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Today I fiddled with the Framer function on Big Huge Labs.  There were a lot of tempting options, but I settled on the ‘brushed edge’ for this photo. 

The pink butterfly is from the corner of the rain cloud picture I posted on Easter.  What looks like a flower is actually a tiny pink butterfly sitting on a blade of grass. 

Whenever you see a photo mosaic here on A Whole Load of Craft, you can bet it’s a product of Big Huge Labs.  There’s so many options I could never fully explore each one, but I’m a fan of the mosaic functions.  You can cram a lot of photos into one cohesive picture. 

The Big Book of Dishcloths by Leisure Arts is something I’ve wanted to buy after seeing Mellissa’s pretty dishcloths on her blog The Adventures of Wondermommy.  Wouldn’t you know, I was off-island yesterday and found it on a rack at Goodwill for $2?  It was a nice little surprise on a busy, errand-filled day.

Some may not like the black and white photos inside the actual booklet, but I found myself admiring several different patterns.  Not only are there some interesting dishcloth patterns, this book doubles as a stitch library of sorts.  There are a number of interesting and unique stitch patterns.  This booklet is a great resource for crocheters and relatively cheap, even at the regular price of $7.95.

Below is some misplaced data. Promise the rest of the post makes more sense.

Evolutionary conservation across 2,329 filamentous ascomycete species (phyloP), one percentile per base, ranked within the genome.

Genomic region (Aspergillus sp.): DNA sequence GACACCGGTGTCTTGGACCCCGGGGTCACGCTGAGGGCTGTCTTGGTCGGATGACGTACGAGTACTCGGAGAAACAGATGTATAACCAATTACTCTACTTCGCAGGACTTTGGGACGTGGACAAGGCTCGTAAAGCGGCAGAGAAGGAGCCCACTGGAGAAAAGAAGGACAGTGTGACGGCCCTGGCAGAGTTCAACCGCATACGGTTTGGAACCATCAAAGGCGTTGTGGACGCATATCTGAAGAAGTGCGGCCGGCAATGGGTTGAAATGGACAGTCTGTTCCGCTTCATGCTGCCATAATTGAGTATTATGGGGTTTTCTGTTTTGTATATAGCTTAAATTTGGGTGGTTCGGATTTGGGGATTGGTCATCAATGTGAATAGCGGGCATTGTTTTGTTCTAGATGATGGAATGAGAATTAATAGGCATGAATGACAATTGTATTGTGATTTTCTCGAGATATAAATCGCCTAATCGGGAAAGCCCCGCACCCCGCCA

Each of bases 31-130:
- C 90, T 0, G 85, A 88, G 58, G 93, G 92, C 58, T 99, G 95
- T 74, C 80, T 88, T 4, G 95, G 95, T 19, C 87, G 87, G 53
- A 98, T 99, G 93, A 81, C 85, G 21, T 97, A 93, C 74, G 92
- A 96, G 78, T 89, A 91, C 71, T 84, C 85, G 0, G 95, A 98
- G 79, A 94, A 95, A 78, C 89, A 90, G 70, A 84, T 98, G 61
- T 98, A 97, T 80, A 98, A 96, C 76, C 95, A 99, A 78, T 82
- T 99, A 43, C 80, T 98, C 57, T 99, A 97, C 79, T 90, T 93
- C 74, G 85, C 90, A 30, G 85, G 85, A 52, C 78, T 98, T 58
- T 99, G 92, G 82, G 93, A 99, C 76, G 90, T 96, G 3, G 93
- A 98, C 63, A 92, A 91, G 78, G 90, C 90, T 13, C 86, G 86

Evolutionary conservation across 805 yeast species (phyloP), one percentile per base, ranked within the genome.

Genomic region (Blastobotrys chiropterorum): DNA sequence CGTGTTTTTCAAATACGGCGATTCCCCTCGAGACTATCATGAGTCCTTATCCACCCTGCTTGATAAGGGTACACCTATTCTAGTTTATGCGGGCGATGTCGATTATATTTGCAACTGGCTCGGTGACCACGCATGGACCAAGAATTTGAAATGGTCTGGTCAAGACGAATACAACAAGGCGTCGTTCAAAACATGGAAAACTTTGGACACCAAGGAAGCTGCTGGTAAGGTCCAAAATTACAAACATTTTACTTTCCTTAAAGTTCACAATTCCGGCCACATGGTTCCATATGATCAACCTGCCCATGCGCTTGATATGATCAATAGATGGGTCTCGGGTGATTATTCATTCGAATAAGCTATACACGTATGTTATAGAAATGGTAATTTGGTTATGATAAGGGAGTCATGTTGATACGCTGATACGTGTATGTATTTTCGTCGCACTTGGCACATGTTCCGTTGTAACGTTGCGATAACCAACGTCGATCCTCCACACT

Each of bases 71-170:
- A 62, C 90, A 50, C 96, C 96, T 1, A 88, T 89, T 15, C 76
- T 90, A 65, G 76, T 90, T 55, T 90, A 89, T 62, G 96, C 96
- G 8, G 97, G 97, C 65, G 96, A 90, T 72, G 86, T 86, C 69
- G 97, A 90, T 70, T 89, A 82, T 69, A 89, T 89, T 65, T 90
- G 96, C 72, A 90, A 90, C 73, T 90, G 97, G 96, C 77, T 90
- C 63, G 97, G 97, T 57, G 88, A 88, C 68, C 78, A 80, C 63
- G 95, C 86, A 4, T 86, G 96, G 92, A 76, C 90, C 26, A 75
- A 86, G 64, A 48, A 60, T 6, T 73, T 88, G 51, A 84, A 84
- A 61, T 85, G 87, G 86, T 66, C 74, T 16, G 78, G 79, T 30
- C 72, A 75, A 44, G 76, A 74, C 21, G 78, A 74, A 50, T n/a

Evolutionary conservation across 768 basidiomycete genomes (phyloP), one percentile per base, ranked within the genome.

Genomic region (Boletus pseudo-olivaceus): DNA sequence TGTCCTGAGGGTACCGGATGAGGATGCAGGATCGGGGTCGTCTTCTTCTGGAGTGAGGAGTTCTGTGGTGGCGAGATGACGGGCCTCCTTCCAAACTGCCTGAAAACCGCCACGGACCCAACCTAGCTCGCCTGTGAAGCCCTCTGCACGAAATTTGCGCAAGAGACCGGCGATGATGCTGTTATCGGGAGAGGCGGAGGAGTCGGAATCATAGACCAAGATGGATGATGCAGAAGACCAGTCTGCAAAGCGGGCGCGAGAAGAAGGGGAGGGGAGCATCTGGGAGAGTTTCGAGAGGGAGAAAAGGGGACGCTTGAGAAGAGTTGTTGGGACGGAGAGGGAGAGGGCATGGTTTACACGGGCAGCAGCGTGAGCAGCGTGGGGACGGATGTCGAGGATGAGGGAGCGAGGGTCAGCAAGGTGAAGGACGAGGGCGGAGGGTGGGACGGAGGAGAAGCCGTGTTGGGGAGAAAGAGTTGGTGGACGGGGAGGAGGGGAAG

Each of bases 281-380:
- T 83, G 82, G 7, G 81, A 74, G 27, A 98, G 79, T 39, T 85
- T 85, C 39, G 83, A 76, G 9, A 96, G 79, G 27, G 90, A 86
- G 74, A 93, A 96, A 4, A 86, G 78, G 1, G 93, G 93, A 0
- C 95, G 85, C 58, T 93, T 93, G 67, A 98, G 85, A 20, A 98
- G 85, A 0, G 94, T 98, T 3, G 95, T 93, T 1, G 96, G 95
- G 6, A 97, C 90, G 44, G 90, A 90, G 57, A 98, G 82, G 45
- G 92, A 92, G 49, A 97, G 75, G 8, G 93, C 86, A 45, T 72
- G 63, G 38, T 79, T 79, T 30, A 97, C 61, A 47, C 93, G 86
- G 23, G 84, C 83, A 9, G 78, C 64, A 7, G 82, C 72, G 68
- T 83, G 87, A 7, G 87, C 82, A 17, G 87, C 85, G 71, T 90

Stay tuned for actual finished objects in the near future, including some toddler-sized slippers!

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Doesn’t the picture above look like a crochet spermatozoom, perhaps carrying a tiny X chromosome?  (And, yes, I did have to look up the singular form of ‘sperm’.)

Anyway, Val over at Yarni Gras! has this great tutorial for making marble-enclosed book thongs.  Her Crocheted Bookmark calls for yarn and a size F hook.  I like this supply list because not all crocheters have a plethora of steel hooks and crochet thread at their disposal.

I used Babysoft in bubblegum, a clear marble and a size C hook.  With a much smaller hook than gauge, the decreases make lacy holes.  You can see the upper half of my bookmark has some open work because of this.                        

I was surprised how fast this book thong worked up.  With the tutorial pictures, the pattern is very easy to understand.  If you’re looking for more bookmarks, Val also has an owl and a blowfish/peep pattern, too. 

*That’s cool* a random fact

Virtually all the scripts of the unsuccessful sitcom “Hey, Landlord” (1966) were eventually rewritten as scripts for “Laverne & Shirley” (1976).